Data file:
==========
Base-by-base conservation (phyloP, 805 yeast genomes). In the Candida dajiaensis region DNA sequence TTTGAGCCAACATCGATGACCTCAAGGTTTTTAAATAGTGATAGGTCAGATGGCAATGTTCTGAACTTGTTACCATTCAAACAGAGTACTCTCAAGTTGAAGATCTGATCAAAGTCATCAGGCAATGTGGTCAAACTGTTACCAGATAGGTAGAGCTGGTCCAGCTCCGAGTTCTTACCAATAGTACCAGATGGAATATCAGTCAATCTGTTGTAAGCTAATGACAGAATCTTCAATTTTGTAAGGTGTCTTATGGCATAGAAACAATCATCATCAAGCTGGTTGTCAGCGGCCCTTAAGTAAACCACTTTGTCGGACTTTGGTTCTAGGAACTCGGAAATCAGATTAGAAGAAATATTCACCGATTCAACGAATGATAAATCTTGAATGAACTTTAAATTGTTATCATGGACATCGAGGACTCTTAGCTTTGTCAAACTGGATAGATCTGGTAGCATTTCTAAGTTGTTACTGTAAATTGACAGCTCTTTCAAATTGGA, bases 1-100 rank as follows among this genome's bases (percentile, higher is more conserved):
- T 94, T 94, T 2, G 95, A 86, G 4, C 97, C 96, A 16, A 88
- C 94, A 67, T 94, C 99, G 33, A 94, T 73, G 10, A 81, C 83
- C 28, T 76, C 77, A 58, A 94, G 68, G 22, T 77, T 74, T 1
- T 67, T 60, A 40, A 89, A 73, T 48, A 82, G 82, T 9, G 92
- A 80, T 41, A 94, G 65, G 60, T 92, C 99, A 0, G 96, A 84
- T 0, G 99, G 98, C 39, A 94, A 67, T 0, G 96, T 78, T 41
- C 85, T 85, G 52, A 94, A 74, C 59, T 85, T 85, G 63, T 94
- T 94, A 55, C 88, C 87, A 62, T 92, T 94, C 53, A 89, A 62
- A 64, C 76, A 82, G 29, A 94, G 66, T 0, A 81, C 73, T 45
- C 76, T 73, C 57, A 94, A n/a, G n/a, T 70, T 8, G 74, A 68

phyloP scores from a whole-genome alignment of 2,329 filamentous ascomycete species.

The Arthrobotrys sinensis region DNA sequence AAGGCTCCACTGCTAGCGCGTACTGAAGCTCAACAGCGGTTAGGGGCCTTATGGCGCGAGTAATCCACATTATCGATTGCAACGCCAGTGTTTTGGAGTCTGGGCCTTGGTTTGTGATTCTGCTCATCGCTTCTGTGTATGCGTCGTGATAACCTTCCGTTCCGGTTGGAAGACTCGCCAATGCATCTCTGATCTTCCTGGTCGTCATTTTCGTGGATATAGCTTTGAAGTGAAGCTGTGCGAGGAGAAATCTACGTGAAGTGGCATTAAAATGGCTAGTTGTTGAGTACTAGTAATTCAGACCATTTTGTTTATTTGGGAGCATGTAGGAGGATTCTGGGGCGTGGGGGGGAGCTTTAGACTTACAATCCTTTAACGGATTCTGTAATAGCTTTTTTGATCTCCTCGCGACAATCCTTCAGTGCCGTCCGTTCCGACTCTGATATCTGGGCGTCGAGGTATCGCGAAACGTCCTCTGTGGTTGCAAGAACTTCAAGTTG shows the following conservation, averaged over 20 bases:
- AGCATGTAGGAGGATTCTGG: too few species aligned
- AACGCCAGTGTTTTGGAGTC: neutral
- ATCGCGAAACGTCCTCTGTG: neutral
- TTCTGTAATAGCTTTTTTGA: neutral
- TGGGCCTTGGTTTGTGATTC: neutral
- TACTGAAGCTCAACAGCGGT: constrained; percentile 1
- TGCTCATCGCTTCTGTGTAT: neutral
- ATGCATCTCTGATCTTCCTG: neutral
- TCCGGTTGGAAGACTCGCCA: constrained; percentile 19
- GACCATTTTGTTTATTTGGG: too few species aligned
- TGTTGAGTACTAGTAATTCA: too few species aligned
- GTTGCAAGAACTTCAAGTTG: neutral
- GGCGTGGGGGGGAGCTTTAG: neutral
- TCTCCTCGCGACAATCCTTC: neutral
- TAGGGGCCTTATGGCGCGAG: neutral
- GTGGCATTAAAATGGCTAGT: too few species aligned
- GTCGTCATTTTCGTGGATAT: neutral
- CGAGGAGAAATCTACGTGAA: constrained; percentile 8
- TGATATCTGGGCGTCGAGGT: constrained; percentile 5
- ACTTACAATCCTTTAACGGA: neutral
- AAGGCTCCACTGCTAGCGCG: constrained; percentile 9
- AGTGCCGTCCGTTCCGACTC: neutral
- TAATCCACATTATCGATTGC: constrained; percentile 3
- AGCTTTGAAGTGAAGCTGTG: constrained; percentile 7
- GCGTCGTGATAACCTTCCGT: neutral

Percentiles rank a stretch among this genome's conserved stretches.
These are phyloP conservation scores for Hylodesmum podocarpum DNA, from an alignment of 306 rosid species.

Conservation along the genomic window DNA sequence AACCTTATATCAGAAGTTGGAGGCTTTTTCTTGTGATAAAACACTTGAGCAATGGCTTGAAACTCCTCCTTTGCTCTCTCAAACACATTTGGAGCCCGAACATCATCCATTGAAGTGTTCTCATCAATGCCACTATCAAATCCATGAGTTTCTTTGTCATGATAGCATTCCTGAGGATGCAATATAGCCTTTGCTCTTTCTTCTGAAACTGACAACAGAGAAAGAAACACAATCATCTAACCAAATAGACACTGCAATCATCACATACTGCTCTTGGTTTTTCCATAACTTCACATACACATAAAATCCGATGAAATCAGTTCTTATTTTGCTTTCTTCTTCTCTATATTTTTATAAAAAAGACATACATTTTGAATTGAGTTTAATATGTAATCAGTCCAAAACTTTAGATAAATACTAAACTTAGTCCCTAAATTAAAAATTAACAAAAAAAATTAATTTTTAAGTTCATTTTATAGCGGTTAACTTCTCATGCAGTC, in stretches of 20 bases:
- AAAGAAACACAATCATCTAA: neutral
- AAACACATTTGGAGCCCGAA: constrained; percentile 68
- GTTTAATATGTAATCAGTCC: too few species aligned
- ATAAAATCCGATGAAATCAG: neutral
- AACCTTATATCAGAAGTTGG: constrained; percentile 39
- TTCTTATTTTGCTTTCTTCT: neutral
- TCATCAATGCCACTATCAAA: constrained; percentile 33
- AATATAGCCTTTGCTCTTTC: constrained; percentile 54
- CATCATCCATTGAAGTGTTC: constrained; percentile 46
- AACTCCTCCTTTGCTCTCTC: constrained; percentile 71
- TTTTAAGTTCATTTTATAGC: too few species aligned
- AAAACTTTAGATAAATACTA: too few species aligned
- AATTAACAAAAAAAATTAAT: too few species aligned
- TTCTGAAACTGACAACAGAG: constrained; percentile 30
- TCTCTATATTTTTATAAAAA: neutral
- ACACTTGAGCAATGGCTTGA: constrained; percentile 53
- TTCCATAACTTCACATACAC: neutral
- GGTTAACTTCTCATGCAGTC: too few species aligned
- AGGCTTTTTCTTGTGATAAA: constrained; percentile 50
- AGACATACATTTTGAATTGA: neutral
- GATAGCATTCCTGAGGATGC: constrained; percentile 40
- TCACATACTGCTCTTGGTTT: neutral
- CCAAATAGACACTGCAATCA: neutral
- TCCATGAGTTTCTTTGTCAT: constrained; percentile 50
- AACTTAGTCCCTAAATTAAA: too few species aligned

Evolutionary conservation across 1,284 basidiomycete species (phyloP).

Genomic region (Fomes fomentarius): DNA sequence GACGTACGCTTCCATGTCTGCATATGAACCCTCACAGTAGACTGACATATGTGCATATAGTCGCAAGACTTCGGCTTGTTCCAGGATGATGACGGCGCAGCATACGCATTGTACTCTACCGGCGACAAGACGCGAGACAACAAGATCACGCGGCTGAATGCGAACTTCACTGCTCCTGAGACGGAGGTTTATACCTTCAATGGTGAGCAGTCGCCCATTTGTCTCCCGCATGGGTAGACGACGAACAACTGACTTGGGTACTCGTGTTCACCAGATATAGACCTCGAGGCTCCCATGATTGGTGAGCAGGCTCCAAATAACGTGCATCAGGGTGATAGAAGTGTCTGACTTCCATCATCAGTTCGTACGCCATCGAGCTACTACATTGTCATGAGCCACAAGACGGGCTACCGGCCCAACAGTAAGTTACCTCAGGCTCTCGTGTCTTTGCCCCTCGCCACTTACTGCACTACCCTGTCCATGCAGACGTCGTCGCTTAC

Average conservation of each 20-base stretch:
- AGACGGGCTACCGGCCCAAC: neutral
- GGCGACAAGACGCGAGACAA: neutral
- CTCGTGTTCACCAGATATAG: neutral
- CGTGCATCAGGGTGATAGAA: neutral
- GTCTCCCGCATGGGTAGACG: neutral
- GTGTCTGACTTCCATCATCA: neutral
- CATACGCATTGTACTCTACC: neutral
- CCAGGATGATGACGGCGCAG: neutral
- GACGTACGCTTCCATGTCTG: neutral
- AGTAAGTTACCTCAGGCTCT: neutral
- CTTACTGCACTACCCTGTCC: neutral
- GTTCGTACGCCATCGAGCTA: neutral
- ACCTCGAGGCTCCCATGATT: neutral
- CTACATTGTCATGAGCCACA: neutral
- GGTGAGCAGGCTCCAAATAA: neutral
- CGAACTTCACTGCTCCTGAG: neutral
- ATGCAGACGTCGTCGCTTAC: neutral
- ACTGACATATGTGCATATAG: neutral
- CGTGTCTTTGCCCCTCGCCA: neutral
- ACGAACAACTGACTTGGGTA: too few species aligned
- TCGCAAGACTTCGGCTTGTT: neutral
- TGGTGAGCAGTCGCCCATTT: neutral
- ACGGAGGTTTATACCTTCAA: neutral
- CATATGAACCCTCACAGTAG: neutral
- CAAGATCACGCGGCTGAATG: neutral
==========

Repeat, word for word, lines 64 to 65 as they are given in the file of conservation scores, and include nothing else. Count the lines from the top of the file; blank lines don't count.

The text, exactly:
- CCAAATAGACACTGCAATCA: neutral
- TCCATGAGTTTCTTTGTCAT: constrained; percentile 50